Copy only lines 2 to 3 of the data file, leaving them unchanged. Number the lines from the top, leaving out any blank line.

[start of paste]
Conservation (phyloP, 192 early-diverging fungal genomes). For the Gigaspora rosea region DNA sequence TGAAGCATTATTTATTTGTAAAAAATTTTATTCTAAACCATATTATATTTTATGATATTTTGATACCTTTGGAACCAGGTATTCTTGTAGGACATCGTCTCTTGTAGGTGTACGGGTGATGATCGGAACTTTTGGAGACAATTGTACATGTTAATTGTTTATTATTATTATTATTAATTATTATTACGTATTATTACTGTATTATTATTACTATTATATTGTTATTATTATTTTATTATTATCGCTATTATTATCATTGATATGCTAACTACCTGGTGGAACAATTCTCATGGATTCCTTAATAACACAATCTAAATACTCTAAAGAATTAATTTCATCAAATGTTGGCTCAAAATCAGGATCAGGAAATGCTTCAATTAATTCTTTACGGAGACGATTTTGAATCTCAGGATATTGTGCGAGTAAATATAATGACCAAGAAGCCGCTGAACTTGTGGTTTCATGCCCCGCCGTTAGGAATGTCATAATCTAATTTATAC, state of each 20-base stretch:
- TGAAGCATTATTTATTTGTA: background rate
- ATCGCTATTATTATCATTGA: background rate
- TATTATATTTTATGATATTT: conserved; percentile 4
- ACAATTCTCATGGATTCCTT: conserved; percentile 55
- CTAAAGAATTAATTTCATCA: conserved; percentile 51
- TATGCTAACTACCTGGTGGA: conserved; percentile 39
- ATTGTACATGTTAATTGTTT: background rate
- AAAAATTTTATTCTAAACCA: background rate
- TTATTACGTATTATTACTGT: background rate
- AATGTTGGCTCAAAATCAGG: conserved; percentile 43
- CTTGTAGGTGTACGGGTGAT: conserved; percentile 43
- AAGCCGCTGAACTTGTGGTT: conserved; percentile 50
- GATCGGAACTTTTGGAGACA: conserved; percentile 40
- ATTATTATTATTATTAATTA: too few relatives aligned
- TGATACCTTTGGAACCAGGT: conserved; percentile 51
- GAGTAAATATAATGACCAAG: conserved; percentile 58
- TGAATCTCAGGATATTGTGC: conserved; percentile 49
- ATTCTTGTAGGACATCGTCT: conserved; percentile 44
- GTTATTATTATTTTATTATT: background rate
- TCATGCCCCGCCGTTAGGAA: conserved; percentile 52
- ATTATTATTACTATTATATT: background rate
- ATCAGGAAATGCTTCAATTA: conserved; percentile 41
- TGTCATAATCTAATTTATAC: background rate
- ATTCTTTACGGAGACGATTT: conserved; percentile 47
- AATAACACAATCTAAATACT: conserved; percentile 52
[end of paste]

- TGAAGCATTATTTATTTGTA: background rate
- ATCGCTATTATTATCATTGA: background rate